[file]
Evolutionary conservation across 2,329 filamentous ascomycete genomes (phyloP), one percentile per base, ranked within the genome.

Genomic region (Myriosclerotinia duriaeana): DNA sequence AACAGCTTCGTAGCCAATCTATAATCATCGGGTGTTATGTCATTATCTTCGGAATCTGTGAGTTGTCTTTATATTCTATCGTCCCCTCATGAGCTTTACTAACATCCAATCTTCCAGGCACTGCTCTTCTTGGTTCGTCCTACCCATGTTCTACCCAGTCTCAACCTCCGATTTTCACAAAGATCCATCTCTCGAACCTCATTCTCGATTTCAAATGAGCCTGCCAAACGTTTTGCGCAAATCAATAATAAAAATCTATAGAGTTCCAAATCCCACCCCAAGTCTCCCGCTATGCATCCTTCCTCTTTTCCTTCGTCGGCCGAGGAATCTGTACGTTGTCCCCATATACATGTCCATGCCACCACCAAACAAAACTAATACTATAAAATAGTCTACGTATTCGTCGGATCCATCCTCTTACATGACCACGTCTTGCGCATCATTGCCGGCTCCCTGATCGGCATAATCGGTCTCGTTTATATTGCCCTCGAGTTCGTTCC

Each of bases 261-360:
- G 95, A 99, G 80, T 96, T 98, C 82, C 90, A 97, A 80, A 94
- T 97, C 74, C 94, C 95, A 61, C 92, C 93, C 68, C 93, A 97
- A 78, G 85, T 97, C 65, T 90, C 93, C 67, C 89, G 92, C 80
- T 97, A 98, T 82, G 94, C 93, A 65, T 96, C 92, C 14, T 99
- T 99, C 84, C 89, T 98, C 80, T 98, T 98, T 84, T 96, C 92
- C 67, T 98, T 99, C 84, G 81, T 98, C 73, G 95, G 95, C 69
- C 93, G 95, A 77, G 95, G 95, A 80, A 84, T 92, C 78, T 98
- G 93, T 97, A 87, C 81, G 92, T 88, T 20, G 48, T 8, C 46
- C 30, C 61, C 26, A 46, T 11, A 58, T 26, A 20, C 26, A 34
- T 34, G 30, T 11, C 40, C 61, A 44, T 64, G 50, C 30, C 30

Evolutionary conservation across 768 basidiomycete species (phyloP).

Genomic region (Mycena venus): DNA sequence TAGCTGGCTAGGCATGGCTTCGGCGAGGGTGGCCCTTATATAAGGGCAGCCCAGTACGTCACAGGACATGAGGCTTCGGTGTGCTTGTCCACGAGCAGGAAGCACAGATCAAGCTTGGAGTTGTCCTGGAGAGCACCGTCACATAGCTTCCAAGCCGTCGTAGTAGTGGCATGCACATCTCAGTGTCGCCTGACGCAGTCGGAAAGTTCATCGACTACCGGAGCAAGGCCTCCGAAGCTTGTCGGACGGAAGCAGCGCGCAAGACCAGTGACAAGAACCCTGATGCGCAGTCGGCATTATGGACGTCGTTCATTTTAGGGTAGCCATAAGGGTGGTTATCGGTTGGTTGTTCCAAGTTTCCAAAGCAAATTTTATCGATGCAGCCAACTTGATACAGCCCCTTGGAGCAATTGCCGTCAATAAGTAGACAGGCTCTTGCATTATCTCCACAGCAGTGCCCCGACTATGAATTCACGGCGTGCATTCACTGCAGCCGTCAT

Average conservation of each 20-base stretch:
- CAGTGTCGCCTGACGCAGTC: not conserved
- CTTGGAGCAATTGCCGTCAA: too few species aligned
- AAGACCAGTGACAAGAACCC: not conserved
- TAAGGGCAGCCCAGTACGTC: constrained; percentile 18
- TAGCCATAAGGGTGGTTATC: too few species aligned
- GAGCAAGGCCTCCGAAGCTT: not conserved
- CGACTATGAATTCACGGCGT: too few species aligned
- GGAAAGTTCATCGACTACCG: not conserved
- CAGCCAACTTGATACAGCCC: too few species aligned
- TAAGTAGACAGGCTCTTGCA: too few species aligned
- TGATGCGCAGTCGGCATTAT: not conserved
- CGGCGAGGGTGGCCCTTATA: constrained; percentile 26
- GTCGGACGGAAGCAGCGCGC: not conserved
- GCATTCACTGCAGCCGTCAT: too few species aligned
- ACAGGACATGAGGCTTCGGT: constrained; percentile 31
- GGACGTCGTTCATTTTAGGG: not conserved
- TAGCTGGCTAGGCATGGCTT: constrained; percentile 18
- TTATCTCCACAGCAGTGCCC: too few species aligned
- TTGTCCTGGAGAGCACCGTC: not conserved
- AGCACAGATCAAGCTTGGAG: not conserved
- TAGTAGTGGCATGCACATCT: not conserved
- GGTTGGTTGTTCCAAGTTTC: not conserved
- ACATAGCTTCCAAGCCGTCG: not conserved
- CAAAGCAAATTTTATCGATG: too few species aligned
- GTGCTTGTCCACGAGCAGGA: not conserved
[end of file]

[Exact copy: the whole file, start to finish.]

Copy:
Evolutionary conservation across 2,329 filamentous ascomycete genomes (phyloP), one percentile per base, ranked within the genome.

Genomic region (Myriosclerotinia duriaeana): DNA sequence AACAGCTTCGTAGCCAATCTATAATCATCGGGTGTTATGTCATTATCTTCGGAATCTGTGAGTTGTCTTTATATTCTATCGTCCCCTCATGAGCTTTACTAACATCCAATCTTCCAGGCACTGCTCTTCTTGGTTCGTCCTACCCATGTTCTACCCAGTCTCAACCTCCGATTTTCACAAAGATCCATCTCTCGAACCTCATTCTCGATTTCAAATGAGCCTGCCAAACGTTTTGCGCAAATCAATAATAAAAATCTATAGAGTTCCAAATCCCACCCCAAGTCTCCCGCTATGCATCCTTCCTCTTTTCCTTCGTCGGCCGAGGAATCTGTACGTTGTCCCCATATACATGTCCATGCCACCACCAAACAAAACTAATACTATAAAATAGTCTACGTATTCGTCGGATCCATCCTCTTACATGACCACGTCTTGCGCATCATTGCCGGCTCCCTGATCGGCATAATCGGTCTCGTTTATATTGCCCTCGAGTTCGTTCC

Each of bases 261-360:
- G 95, A 99, G 80, T 96, T 98, C 82, C 90, A 97, A 80, A 94
- T 97, C 74, C 94, C 95, A 61, C 92, C 93, C 68, C 93, A 97
- A 78, G 85, T 97, C 65, T 90, C 93, C 67, C 89, G 92, C 80
- T 97, A 98, T 82, G 94, C 93, A 65, T 96, C 92, C 14, T 99
- T 99, C 84, C 89, T 98, C 80, T 98, T 98, T 84, T 96, C 92
- C 67, T 98, T 99, C 84, G 81, T 98, C 73, G 95, G 95, C 69
- C 93, G 95, A 77, G 95, G 95, A 80, A 84, T 92, C 78, T 98
- G 93, T 97, A 87, C 81, G 92, T 88, T 20, G 48, T 8, C 46
- C 30, C 61, C 26, A 46, T 11, A 58, T 26, A 20, C 26, A 34
- T 34, G 30, T 11, C 40, C 61, A 44, T 64, G 50, C 30, C 30

Evolutionary conservation across 768 basidiomycete species (phyloP).

Genomic region (Mycena venus): DNA sequence TAGCTGGCTAGGCATGGCTTCGGCGAGGGTGGCCCTTATATAAGGGCAGCCCAGTACGTCACAGGACATGAGGCTTCGGTGTGCTTGTCCACGAGCAGGAAGCACAGATCAAGCTTGGAGTTGTCCTGGAGAGCACCGTCACATAGCTTCCAAGCCGTCGTAGTAGTGGCATGCACATCTCAGTGTCGCCTGACGCAGTCGGAAAGTTCATCGACTACCGGAGCAAGGCCTCCGAAGCTTGTCGGACGGAAGCAGCGCGCAAGACCAGTGACAAGAACCCTGATGCGCAGTCGGCATTATGGACGTCGTTCATTTTAGGGTAGCCATAAGGGTGGTTATCGGTTGGTTGTTCCAAGTTTCCAAAGCAAATTTTATCGATGCAGCCAACTTGATACAGCCCCTTGGAGCAATTGCCGTCAATAAGTAGACAGGCTCTTGCATTATCTCCACAGCAGTGCCCCGACTATGAATTCACGGCGTGCATTCACTGCAGCCGTCAT

Average conservation of each 20-base stretch:
- CAGTGTCGCCTGACGCAGTC: not conserved
- CTTGGAGCAATTGCCGTCAA: too few species aligned
- AAGACCAGTGACAAGAACCC: not conserved
- TAAGGGCAGCCCAGTACGTC: constrained; percentile 18
- TAGCCATAAGGGTGGTTATC: too few species aligned
- GAGCAAGGCCTCCGAAGCTT: not conserved
- CGACTATGAATTCACGGCGT: too few species aligned
- GGAAAGTTCATCGACTACCG: not conserved
- CAGCCAACTTGATACAGCCC: too few species aligned
- TAAGTAGACAGGCTCTTGCA: too few species aligned
- TGATGCGCAGTCGGCATTAT: not conserved
- CGGCGAGGGTGGCCCTTATA: constrained; percentile 26
- GTCGGACGGAAGCAGCGCGC: not conserved
- GCATTCACTGCAGCCGTCAT: too few species aligned
- ACAGGACATGAGGCTTCGGT: constrained; percentile 31
- GGACGTCGTTCATTTTAGGG: not conserved
- TAGCTGGCTAGGCATGGCTT: constrained; percentile 18
- TTATCTCCACAGCAGTGCCC: too few species aligned
- TTGTCCTGGAGAGCACCGTC: not conserved
- AGCACAGATCAAGCTTGGAG: not conserved
- TAGTAGTGGCATGCACATCT: not conserved
- GGTTGGTTGTTCCAAGTTTC: not conserved
- ACATAGCTTCCAAGCCGTCG: not conserved
- CAAAGCAAATTTTATCGATG: too few species aligned
- GTGCTTGTCCACGAGCAGGA: not conserved